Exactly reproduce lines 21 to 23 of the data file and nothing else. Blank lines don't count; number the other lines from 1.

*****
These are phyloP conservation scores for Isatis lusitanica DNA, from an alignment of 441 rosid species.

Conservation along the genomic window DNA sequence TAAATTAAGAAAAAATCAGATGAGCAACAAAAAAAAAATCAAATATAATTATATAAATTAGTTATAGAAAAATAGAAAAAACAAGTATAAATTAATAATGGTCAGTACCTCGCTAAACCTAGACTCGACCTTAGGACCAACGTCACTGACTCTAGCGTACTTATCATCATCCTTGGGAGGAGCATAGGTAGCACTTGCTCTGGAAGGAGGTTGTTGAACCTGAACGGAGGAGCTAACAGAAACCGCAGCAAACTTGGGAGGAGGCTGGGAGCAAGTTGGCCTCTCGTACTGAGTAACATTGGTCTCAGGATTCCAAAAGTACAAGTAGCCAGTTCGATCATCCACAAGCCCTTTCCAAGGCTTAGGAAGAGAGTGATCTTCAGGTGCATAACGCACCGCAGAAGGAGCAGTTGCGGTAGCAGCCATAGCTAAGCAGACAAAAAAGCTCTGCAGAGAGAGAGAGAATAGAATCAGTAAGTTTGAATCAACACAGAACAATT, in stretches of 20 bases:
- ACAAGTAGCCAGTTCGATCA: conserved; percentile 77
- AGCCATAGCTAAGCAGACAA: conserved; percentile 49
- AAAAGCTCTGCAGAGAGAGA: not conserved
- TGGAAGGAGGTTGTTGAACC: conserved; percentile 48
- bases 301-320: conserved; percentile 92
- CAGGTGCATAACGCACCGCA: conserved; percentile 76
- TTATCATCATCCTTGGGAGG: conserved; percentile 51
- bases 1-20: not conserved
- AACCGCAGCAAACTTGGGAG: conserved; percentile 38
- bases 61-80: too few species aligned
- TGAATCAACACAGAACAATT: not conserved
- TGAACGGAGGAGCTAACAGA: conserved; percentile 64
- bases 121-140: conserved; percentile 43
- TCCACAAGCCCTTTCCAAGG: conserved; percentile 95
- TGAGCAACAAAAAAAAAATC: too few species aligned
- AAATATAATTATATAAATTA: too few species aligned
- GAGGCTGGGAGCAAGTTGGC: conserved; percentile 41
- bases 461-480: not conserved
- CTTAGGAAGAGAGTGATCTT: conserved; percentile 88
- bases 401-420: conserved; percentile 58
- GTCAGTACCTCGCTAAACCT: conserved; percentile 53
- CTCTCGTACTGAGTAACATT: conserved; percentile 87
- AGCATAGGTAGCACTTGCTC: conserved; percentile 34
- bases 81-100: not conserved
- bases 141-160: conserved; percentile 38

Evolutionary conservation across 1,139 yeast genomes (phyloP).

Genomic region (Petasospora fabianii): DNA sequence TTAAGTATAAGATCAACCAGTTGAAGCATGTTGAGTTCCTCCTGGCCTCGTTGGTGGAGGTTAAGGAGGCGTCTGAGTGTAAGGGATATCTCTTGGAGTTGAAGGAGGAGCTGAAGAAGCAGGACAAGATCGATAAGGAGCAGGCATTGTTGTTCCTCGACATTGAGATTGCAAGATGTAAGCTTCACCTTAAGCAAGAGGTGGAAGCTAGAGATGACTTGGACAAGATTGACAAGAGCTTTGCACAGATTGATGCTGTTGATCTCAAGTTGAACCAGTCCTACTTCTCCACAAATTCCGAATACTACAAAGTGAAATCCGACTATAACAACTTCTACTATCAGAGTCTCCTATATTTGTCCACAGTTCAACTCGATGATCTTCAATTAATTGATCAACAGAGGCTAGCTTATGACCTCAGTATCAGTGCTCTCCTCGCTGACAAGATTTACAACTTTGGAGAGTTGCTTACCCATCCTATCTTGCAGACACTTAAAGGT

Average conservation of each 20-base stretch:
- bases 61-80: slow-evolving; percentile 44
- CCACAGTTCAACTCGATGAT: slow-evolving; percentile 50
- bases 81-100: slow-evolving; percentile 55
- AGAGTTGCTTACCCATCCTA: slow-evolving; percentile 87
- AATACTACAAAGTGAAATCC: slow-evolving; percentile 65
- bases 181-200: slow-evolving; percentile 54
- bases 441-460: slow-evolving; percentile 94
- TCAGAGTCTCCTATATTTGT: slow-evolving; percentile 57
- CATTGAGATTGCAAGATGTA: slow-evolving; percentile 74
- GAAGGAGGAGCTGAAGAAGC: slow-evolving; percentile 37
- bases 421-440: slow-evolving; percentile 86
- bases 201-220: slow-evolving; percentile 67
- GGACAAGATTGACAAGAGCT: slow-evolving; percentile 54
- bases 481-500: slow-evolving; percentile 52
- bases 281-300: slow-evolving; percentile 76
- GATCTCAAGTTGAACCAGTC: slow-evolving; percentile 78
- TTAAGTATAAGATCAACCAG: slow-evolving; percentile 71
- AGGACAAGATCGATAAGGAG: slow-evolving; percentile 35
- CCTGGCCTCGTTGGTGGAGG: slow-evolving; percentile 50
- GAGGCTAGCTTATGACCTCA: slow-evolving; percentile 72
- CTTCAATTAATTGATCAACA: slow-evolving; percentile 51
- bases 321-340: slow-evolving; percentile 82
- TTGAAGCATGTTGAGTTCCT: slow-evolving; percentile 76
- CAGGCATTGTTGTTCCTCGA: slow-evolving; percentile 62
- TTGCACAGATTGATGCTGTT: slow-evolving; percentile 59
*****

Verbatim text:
- CTTAGGAAGAGAGTGATCTT: conserved; percentile 88
- bases 401-420: conserved; percentile 58
- GTCAGTACCTCGCTAAACCT: conserved; percentile 53